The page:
I led Science and Feminism in Summer 2019 in a six-week intensive session at the Department of Technology, Culture, and Society at NYU Tandon School of Engineering.
You can find the reading list here.
At first glance, “science” and “feminism” do not seem to go together. “Science” connotes objectivity and a lack of politics, while “feminism” describes a way of understanding the world that is based on a particular perspective and often seen as political. Yet recent research on the cultures of science have revealed that gender has often been a hidden variable in scientific research, that women and feminists have played important roles in the greatest discoveries of modern science, and that science and feminism can be used side by side to mutually beneficial aims.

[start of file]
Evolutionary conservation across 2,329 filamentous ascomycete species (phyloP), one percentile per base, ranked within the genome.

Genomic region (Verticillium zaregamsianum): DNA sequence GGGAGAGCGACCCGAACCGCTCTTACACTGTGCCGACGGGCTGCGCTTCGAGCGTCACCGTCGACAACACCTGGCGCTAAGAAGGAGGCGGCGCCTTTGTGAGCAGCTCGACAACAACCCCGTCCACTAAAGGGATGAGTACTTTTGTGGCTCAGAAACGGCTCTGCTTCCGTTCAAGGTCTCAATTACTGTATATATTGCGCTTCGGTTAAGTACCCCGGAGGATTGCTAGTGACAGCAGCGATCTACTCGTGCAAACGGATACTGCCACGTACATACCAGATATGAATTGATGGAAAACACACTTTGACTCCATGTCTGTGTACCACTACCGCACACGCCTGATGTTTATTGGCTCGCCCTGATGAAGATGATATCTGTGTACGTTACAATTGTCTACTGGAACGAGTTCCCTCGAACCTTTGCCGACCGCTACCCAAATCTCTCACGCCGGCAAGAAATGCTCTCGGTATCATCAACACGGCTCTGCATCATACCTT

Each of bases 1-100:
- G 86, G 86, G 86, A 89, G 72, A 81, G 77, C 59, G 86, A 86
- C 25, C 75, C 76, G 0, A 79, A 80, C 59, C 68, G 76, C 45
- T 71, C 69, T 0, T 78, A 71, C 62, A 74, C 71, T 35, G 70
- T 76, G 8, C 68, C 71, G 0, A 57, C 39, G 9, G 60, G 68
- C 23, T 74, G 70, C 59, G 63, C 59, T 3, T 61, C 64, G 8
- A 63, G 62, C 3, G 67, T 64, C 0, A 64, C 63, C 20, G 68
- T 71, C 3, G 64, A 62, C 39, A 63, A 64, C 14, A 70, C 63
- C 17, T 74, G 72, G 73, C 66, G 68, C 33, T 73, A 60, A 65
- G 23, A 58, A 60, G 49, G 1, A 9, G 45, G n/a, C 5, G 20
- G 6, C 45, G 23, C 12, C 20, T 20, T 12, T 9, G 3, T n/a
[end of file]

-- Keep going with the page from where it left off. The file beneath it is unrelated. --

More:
This course offers an introduction to STS scholarship on the role of gender, women, and feminism in the sciences of the past, present, and future. We will learn about the role of women in science through readings and multimedia features by and about women engineers and scientists; how gender has been studied in science over time; and how feminism can improve the practice of science. We will also read key feminist texts that can help us understand the role of gender in science and the relationships between science and gender, race, class, and nationality. Readings and class discussions will be supplemented by guest lectures from scientific and feminist practitioners and field trips to relevant places in New York City. Students will be assessed via a research paper developed throughout the course.